We have a guilty conscience as a nation about how we treated our Vietnam veterans, and now there’s this automatic response when we meet someone who is in the armed forces: “Thank you for your service.” When, in your experience, did that change?

Gulf War. The first one. Desert Storm. I saw a rapid change. Vietnam veterans around the country, guys who hadn’t said a thing for decades, were speaking out. Vietnam veterans were saying, “Don’t treat those guys like you treated us. Never again.” I think Americans looked back, those who were alive in that period, and took a good hard look at themselves, and realized that they had made the horrible mistake of blaming the warrior for the war. But they did make a concerted effort to make sure that those veterans returning from Iraq knew that Americans appreciated their service. Looking back on it, as far as I can remember, that was the moment.

We honor soldiers now during the seventh-inning stretch of baseball games, but, in general, we still don’t provide sufficient aid and support to our returning veterans. There’s a lot of lip service to “Thank you for your service.”

Right. There are times when I watch old movies, the ones that were made in the early days of World War II. They’re very patriotic. And the documentaries about the guys coming home. And then I remember what it was like for us, and I add to that what I’m seeing now, with America openly expressing its gratitude. And it sometimes brings tears to my eyes. Because . . . I wanted that. That’s what we expected. We were children of those heroes who came home in 1945, in 1953, to a nation overflowing with gratitude. I don’t think Americans realized how hurt we were. That the best that we could hope for was indifference.

Do you get more appreciation now?

Yes.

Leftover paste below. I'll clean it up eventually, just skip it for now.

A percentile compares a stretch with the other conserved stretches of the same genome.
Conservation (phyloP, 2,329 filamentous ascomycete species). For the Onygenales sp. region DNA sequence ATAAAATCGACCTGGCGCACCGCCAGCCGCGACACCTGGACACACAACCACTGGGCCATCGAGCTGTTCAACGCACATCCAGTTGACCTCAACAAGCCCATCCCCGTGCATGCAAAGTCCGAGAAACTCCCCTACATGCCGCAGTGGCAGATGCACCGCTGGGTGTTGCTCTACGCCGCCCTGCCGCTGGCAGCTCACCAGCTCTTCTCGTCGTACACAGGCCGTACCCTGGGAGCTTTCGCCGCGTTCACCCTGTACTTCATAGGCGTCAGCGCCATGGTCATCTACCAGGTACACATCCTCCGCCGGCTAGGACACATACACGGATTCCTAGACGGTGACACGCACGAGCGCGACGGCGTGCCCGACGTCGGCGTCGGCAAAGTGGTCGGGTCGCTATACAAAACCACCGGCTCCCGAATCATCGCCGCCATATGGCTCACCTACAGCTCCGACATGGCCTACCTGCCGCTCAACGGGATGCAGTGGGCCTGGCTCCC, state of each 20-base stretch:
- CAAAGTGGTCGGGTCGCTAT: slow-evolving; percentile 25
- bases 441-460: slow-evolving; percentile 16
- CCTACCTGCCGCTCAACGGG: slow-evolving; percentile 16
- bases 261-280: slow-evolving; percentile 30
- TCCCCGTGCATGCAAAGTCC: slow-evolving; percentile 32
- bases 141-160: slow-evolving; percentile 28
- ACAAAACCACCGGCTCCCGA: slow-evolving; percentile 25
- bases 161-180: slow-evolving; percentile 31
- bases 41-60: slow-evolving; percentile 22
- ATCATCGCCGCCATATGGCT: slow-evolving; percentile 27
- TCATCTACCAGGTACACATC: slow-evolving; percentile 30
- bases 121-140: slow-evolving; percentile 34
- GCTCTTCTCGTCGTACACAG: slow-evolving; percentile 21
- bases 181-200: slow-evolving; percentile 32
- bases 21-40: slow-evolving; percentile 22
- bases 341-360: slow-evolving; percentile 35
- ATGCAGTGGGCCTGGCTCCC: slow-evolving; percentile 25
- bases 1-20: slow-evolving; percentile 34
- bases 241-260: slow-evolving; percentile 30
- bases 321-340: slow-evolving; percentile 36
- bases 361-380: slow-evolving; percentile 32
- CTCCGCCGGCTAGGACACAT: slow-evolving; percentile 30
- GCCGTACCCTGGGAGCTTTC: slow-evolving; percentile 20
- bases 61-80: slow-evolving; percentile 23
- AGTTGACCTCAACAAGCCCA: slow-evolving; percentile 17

Was it around the Gulf War that that changed for you, too?

Yes. I spoke to a Rotary luncheon just today, I just got back home from that. I couldn’t have asked for a more wonderful host and a more gracious audience. But there are times in my weaker moments where I think, Where were you guys when I needed you? But I realize that’s a personal weakness. I have some friends who were just in war now, and we’re trying to fight this war on the cheap, and they’re sending them back, back, back.

Redeployment, redeployment.

I worked with some of the returning veterans, dealing with post-traumatic stress. And some of them complain about people thanking them for their service. I tell them, “You don’t know how good you’ve got it.”

Why do they complain?

Because they don’t believe it’s genuine. They think it’s a knee-jerk reaction. “Hey, thanks for your service!” And then they’ve fulfilled their obligation to veterans by thanking them, and they’re not going to do anything else beyond that, and they’re not going to pay another moment’s attention to that war. And some of the veterans are bitter about it. I’m grateful every time. And my response when someone thanks me is to tell them it was a privilege. Because that’s what I think. That’s what I think service to our country is.

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Full ScreenPhotos:Mark Edward Harris’s Photographs of Vietnam, 40 Years After the War

Children march to school on the first day of classes near Sapa, in 2003.

Mark Edward Harris has returned to Vietnam multiple times to photograph the country. Here, a young boy carries a baby in Hanoi, in 1992.

Mark Edward Harris has returned to Vietnam multiple times to photograph the country. Here, a young boy carries a baby in Hanoi, in 1992.